It’s not just customers who take notice. Health and safety build a reputation with employees and associates. More often than not, health and safety aren’t placed at the top of the agenda, so professionals don’t add real value to the business. When an unfortunate incident takes place, you think about the immediate financial implications, not the long-term reputational effect. Reputational damage betrays investor trust, erodes the customer base, and impacts market capitalization. This is a shame taking into consideration that accidents at work are preventable. A proactive approach is best. Simply put, you should find ways to manage potential risks.

There’s Been an Accident and An Employee’s Been Injured. How Do You Respond?

If a horrific incident occurs, assist anyone affected and get them out of harm’s way. Provide immediate care if you’re qualified to do so; otherwise, call for emergency services. Reach out to employees and ask them not to take pictures or post anything on their social media accounts. The initial response is important but equally important is to carry out a risk assessment to avoid something like this ever happening. The aim is to determine what happened and what corrective action can be taken. The safety measures have to be proportionate to the real risks involved to eliminate, control, or minimize the risk of injury.

Instead of slapping on a band-aid, you should better take concrete steps. For instance, you can invest in cutting-edge technologies. Rapid innovation in technology enables employers to enhance workplace safety in countless ways. Smartwatches can be used to track body temperature, heart rate, respiration, and other physiological measurements. Manufacturing robots can perform repetitive tasks and, most importantly, reduce workplace injuries. They minimize employees’ exposure to falls and other risks. New sites and environments can be created, allowing people to become aware of the dangers before entering new job sites.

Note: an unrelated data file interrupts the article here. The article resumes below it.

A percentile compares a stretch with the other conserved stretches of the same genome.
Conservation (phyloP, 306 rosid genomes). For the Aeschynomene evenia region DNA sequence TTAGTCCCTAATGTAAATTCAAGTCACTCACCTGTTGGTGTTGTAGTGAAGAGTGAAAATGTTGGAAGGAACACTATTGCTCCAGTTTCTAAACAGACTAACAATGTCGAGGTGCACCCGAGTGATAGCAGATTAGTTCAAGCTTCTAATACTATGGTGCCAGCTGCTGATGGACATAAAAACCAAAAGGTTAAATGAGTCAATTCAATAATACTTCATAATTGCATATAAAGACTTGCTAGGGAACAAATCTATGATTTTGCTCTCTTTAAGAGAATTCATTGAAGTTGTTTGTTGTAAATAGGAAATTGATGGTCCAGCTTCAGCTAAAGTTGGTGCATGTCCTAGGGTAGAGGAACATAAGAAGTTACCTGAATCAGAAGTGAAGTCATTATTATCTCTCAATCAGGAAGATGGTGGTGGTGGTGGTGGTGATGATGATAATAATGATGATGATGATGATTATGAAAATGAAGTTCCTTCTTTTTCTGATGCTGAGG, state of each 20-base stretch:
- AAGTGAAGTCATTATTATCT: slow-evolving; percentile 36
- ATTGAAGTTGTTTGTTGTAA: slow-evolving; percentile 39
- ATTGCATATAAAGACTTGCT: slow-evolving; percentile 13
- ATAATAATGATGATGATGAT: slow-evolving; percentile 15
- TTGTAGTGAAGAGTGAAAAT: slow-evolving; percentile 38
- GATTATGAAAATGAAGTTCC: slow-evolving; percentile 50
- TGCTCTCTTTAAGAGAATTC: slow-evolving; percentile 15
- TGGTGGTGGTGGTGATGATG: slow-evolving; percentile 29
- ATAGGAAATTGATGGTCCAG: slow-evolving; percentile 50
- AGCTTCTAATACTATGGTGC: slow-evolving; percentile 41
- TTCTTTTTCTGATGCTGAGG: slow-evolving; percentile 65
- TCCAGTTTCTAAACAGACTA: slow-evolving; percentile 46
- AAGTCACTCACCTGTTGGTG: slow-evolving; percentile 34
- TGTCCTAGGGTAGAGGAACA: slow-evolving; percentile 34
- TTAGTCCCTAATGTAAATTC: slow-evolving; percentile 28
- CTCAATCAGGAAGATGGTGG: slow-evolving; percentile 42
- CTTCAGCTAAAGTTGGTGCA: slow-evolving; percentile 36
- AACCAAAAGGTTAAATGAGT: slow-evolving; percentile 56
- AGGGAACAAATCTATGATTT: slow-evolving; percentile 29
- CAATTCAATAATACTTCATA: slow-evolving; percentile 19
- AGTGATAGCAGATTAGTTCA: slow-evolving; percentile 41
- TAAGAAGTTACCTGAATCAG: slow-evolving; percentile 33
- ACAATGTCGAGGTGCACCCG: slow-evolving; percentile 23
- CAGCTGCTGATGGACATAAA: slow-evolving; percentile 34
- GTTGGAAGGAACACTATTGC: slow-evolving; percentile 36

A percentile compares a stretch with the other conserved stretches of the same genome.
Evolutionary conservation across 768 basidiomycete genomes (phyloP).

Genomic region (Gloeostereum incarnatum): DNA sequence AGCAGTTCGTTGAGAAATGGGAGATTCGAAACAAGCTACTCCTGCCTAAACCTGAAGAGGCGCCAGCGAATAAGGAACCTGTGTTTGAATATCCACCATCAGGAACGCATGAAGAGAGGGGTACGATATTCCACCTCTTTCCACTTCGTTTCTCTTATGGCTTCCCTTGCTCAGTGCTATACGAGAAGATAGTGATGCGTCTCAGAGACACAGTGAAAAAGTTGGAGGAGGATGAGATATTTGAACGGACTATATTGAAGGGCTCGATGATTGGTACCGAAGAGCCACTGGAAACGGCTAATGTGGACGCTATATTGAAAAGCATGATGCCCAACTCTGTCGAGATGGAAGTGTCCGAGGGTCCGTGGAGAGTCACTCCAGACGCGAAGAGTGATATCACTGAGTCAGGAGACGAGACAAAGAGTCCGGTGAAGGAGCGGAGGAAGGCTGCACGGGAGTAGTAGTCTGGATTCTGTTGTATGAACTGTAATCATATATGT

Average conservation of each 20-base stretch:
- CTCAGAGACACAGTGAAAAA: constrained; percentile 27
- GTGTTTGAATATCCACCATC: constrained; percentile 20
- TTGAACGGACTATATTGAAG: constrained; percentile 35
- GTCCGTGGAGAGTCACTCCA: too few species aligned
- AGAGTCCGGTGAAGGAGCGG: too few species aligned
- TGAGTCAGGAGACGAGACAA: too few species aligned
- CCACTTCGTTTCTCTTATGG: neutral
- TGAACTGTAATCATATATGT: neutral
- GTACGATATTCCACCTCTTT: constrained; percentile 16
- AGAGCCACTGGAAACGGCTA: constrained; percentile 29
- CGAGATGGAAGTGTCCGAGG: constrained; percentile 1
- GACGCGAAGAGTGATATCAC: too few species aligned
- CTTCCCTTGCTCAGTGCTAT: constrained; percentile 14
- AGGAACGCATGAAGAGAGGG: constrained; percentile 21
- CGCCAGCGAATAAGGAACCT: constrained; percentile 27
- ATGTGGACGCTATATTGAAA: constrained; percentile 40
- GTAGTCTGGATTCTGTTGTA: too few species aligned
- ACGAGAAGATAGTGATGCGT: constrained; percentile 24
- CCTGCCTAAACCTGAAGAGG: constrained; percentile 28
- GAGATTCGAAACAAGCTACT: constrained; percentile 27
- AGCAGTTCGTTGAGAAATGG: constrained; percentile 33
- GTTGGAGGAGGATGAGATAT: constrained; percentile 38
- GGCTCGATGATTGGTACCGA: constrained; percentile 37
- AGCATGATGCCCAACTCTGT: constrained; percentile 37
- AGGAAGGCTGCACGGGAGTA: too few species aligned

Create A Culture That Places Health and Safety at Its Very Core

The way things are done at your business needs to change. The consequences of complacency can be catastrophic – accidents, injuries, illnesses, and even loss of life. Creating a culture that places emphasis on health and safety is an ongoing process. Change starts at the top. You create an organizational culture by the actions you take. After defining a robust set of policies, make sure to let everyone know. They should be widely communicated. Every employee should feel a sense of ownership over organizational results and do what’s necessary to achieve those results. If a process changes or new risks emerge, keep people informed.

If you’re genuinely committed to health and safety, strive for improvement. Aim for constant growth and implement systems for continuous improvement so that your organization will remain consistent in results. Your employees are your most valuable assets. Protect people and your bottom line.